Summer is so much about growth and expansion. The long days stretch out and feel like they will always be with us — and then, so soon, autumn is upon us with its shorter days, cooler weather, and the last of the flowers.

Of course, it was an ongoing process. It isn’t like one day the earth suddenly shortens the days and gets chilly; it’s been coming on this whole time beneath our level of perception. It seems like a lot happens that way, that caught up in the “busyness” of my days I sometimes lose track of the slight changes occurring around me, which seem to suddenly become big. I would have liked one more week of flowers, flip-flops, and my daughter’s laughter. I’m not quite ready yet for turning leaves, football, and sweaters.

For those of us who work all across the state in ISU Extension and Outreach, we need to keep our eyes open to those slight changes. We need to recognize the subtle shifts that signal something which will eventually become a big change or a central need. And I encourage us to think about how we do something about it, even when we’d rather stay where we were. See you there.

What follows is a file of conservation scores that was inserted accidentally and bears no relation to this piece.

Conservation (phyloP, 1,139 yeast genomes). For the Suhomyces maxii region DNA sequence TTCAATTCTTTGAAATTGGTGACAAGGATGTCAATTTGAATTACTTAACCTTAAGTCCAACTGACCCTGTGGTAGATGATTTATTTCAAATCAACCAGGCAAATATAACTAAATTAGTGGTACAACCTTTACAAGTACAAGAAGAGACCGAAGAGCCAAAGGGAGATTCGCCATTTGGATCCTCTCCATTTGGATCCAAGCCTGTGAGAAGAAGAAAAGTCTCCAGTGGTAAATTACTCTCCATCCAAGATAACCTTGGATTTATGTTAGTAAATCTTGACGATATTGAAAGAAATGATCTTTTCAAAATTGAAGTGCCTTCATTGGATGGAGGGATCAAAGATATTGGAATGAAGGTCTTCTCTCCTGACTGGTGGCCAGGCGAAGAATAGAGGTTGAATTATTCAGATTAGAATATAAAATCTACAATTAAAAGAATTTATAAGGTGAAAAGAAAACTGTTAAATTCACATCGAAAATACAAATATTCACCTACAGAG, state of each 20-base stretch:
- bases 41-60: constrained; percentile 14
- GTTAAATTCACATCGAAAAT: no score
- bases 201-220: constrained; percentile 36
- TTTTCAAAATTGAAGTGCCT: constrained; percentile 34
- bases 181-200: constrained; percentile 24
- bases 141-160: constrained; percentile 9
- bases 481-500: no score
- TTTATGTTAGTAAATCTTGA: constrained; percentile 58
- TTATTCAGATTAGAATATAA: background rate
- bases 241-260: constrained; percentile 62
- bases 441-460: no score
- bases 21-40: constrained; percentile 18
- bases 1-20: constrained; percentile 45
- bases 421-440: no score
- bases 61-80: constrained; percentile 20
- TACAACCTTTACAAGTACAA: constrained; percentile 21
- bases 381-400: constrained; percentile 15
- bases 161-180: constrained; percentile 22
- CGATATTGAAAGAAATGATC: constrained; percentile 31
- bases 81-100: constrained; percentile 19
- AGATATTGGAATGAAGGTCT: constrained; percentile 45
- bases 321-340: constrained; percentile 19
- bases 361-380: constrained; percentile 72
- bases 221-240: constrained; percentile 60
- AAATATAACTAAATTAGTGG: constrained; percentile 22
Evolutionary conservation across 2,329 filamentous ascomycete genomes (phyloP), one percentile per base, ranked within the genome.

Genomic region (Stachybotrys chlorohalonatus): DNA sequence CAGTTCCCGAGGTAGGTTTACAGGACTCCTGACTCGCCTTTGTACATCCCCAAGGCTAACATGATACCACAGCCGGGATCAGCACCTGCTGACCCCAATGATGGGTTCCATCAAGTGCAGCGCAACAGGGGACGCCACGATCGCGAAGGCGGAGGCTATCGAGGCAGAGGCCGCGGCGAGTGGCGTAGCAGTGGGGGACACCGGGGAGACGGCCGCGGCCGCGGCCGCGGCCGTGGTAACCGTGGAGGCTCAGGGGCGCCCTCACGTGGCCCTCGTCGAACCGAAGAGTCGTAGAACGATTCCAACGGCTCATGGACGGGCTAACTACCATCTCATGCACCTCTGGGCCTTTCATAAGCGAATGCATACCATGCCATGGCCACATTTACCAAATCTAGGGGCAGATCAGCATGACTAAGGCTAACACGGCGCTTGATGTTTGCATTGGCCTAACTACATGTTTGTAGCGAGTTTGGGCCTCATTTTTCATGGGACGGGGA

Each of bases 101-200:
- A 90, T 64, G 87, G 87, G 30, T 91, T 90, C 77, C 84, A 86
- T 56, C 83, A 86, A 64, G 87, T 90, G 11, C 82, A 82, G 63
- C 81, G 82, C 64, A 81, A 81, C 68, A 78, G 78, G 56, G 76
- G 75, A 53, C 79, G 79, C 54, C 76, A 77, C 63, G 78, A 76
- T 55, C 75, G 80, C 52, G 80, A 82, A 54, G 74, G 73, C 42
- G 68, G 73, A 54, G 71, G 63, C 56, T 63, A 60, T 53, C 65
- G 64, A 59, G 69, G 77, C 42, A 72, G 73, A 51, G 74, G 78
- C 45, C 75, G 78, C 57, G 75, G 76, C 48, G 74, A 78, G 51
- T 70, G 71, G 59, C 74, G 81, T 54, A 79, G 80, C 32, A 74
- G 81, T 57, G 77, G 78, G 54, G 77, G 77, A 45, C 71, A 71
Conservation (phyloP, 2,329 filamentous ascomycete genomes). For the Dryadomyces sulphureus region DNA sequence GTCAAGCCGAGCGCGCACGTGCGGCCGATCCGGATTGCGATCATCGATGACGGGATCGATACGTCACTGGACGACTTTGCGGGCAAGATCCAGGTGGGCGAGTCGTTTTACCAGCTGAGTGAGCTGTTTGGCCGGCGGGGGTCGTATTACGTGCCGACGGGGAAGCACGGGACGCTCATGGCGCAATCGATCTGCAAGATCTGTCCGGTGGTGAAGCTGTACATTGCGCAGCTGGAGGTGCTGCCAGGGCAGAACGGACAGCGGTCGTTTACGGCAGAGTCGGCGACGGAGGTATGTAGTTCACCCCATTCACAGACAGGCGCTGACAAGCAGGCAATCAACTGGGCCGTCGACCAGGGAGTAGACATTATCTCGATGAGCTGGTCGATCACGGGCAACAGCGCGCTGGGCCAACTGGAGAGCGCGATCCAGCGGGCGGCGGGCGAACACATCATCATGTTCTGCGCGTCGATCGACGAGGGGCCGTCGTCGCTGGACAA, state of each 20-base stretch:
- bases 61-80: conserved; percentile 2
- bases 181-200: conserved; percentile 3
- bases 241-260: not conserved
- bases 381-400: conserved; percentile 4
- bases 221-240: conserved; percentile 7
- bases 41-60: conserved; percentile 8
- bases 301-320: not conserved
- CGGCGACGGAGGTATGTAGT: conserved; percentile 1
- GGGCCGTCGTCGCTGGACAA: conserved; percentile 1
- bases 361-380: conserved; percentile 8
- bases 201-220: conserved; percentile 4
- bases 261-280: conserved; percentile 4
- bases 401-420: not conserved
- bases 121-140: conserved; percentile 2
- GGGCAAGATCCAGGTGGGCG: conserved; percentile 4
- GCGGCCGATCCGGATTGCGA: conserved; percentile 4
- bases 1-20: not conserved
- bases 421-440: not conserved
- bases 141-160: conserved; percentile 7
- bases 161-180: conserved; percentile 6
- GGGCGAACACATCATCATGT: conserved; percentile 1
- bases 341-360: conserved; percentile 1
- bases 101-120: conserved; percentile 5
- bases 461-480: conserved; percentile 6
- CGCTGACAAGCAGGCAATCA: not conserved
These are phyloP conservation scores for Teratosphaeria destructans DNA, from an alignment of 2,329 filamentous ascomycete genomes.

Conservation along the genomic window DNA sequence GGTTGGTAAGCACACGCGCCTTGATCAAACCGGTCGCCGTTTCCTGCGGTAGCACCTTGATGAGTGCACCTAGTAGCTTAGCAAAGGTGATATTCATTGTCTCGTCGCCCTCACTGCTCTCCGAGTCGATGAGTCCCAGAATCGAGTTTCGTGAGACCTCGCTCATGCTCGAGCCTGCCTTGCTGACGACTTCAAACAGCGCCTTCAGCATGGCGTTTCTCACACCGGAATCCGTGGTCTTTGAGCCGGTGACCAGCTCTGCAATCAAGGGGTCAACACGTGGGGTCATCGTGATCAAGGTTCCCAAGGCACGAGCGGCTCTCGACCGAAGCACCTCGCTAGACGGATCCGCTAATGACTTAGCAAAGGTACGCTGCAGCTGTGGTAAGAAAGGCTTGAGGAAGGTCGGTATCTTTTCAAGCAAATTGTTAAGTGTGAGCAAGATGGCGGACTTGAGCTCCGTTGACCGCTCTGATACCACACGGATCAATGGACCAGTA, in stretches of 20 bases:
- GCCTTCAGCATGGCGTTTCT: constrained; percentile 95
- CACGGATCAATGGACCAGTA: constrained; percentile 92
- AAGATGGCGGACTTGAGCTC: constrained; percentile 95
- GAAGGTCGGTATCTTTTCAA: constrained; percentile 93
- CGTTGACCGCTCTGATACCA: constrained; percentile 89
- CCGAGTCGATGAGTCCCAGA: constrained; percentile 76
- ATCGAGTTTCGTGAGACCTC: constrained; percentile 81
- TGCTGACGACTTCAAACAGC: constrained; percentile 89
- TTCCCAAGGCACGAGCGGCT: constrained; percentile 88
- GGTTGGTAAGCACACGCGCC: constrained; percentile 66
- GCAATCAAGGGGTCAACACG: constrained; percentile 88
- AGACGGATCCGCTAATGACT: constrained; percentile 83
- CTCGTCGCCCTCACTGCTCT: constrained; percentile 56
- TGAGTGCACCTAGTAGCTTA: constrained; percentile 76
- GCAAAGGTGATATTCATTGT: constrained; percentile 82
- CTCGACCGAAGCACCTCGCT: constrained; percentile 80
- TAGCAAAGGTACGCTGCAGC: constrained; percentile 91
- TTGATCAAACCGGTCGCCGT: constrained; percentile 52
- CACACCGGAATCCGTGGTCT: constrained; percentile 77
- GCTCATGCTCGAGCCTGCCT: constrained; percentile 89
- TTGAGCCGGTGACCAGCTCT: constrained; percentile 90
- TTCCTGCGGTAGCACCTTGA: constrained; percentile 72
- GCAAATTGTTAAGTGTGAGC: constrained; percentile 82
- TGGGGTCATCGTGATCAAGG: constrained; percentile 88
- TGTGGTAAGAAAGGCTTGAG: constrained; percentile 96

— Cathann

P.S. You can follow me on Twitter @cathannkress.

Leading Indicators

I wonder how the Eared Grebes are doing. You might remember that during a storm nearly five years ago, thousands of them crash landed in a Wal-Mart parking lot in Utah, mistaking the rain-slicked pavement for a lake. As I wrote in my blog at the time, the impact left some birds dead, some injured, and some terribly confused. They needed some time to recover. (See “No More Crash Landing.”)

Back then ISU Extension and Outreach had been recovering from the aftermath of earlier leadership decisions, seemingly random processes, and unclear principles. That’s why we came together for a leadership summit, where we agreed upon the fundamental principles that would guide our decisions, structure, behavior, and priorities across our programs. Our work over the past five years has made us a stronger organization, enabling us to better focus on what we all want – a strong Iowa.